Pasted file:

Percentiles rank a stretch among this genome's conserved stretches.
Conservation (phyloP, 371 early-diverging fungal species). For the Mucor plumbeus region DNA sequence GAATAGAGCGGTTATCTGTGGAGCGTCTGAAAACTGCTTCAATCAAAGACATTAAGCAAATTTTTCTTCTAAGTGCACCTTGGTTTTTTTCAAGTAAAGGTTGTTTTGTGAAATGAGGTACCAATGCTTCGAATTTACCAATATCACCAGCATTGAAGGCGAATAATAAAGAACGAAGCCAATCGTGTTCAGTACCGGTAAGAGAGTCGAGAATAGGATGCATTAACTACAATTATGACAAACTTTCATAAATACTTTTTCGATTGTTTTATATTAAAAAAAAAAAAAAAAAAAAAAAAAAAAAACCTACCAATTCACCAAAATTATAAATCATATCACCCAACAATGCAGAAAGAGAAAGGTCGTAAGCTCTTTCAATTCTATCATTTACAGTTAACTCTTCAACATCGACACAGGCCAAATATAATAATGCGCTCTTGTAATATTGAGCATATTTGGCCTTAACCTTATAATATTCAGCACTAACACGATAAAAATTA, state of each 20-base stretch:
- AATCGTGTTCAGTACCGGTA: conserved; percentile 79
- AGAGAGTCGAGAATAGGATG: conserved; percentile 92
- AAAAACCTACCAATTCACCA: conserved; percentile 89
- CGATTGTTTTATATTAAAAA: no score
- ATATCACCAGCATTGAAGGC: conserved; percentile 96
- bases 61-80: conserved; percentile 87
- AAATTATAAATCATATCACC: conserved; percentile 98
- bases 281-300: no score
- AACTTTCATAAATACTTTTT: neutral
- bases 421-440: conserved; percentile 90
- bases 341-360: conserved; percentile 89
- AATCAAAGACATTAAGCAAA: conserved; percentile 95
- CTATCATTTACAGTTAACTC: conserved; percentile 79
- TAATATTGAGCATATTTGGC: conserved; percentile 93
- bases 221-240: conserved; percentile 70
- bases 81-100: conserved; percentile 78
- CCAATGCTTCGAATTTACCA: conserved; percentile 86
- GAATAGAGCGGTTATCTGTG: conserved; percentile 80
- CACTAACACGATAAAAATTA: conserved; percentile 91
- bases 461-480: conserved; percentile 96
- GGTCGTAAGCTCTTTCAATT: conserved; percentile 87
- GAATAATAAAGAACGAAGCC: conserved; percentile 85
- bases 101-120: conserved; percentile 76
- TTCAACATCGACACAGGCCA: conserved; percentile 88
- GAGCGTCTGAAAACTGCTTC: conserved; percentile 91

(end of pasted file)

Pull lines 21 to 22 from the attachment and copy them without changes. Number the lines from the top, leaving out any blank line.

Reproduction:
- CACTAACACGATAAAAATTA: conserved; percentile 91
- bases 461-480: conserved; percentile 96